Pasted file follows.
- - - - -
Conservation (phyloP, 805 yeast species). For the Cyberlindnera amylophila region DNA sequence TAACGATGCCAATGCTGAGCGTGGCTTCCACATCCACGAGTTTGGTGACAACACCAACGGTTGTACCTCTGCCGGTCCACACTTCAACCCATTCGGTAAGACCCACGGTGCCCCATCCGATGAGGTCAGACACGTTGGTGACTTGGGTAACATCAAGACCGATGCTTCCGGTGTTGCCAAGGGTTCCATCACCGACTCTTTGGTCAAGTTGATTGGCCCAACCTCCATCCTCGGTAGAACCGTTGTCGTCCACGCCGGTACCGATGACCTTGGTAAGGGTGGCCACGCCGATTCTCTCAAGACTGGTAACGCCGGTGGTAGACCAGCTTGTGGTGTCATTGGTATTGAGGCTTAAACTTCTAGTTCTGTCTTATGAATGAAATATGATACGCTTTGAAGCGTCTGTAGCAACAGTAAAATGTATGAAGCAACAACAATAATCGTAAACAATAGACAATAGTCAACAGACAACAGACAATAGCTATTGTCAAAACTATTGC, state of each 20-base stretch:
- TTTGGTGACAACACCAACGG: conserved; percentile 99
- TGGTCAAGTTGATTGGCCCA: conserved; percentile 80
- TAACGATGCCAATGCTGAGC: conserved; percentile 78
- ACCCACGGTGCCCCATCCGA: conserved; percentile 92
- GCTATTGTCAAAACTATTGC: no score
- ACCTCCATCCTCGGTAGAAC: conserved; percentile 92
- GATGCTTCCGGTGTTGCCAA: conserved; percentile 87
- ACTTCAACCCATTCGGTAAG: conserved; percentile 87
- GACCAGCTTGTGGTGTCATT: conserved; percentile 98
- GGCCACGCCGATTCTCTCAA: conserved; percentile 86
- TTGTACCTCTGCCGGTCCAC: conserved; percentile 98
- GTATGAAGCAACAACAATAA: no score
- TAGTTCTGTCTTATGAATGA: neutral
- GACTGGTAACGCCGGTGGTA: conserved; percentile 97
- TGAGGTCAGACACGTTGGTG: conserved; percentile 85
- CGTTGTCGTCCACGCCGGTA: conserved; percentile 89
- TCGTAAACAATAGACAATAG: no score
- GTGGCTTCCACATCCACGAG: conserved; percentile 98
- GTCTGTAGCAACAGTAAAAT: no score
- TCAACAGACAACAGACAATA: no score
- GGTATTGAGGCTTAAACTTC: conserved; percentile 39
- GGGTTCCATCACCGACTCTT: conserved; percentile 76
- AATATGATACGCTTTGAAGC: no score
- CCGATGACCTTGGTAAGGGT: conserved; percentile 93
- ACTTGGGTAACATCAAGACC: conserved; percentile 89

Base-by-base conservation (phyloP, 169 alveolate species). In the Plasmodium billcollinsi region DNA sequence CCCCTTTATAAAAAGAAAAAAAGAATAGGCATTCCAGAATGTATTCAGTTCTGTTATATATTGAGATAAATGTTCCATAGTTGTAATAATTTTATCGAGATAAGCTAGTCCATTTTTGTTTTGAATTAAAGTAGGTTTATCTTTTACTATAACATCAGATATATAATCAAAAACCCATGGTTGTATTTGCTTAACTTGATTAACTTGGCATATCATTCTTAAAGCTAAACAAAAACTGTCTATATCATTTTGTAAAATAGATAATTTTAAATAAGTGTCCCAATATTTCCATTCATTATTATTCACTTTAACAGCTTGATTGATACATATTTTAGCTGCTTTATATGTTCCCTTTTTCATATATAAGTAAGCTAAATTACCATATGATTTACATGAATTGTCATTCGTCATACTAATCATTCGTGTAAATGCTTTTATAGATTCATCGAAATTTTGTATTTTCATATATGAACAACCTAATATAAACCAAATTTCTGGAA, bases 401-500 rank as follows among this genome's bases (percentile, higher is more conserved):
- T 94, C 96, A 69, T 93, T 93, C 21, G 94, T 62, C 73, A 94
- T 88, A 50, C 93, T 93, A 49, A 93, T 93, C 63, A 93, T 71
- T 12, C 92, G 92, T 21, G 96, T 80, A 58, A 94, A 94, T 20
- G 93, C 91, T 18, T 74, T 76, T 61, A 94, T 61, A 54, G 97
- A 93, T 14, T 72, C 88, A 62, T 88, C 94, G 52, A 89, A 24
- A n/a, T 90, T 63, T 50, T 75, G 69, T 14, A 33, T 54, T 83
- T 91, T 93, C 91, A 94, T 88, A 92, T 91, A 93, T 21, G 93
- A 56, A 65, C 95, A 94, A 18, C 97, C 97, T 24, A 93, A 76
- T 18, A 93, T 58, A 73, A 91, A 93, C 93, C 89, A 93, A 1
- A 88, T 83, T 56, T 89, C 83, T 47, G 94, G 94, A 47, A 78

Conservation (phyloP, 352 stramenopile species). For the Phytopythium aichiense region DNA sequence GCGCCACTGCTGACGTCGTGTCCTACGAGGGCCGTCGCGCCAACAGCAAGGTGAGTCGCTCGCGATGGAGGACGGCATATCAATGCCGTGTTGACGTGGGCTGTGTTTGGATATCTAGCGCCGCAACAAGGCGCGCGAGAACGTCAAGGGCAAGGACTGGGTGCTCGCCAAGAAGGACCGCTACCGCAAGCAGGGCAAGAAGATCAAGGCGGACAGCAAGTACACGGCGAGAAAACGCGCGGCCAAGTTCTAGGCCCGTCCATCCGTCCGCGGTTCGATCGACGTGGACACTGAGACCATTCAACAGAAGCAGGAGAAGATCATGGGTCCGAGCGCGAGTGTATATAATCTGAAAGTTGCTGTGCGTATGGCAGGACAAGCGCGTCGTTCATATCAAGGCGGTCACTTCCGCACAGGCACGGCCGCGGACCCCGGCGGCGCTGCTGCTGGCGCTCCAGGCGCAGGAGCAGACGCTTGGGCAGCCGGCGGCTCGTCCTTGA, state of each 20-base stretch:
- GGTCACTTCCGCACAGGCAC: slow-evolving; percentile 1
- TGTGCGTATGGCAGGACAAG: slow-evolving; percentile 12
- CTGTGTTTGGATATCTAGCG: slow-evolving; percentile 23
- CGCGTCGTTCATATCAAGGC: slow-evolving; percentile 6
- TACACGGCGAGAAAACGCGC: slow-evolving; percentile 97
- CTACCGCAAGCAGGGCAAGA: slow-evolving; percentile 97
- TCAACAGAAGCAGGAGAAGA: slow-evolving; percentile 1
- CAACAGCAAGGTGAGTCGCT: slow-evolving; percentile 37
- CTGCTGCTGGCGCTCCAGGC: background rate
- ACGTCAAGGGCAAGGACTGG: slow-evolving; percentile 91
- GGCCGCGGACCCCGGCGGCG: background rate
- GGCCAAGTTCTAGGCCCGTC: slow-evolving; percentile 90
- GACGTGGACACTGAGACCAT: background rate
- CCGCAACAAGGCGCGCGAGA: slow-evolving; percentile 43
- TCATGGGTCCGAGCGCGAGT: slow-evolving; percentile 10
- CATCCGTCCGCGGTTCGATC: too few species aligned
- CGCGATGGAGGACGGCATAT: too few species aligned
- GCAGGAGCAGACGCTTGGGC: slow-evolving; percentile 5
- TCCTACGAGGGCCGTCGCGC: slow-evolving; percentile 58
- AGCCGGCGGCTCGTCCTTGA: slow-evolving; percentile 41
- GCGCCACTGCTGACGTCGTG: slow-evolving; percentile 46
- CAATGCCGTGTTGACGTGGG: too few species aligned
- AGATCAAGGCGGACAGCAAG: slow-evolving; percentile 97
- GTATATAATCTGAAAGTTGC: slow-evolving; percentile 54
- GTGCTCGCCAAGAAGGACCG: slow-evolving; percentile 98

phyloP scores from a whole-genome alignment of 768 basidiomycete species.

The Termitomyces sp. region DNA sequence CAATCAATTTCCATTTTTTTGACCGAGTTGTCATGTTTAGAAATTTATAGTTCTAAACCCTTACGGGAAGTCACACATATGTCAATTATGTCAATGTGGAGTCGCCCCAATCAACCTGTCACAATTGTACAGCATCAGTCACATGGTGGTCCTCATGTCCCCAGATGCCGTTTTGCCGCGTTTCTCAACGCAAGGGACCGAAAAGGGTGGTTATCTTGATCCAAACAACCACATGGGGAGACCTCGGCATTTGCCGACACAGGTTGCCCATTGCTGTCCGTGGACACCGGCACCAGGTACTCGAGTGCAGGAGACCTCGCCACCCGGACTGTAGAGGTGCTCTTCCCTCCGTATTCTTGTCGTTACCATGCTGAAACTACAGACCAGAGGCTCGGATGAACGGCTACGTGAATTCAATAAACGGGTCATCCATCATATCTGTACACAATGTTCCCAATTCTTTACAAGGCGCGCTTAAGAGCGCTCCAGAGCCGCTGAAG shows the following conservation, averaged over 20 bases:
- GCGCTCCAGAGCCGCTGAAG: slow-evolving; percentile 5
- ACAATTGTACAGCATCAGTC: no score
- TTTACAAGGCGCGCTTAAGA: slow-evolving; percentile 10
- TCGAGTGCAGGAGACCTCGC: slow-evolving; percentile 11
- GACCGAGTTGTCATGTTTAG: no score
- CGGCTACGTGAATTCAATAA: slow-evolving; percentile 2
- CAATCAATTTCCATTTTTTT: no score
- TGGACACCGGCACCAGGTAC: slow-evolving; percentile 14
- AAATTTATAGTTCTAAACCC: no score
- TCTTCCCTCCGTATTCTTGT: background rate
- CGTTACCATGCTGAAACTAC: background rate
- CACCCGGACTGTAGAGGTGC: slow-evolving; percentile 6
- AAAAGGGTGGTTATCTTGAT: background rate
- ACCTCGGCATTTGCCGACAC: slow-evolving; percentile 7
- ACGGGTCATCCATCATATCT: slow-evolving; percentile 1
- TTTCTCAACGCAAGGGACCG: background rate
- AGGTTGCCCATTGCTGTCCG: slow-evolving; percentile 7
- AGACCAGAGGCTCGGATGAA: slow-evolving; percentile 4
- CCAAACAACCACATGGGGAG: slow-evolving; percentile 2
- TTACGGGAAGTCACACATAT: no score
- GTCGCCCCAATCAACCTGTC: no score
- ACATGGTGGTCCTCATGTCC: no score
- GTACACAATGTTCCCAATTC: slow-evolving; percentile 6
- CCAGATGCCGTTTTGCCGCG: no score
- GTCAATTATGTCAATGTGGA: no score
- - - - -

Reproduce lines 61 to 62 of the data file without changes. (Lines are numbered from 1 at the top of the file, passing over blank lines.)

- AGATCAAGGCGGACAGCAAG: slow-evolving; percentile 97
- GTATATAATCTGAAAGTTGC: slow-evolving; percentile 54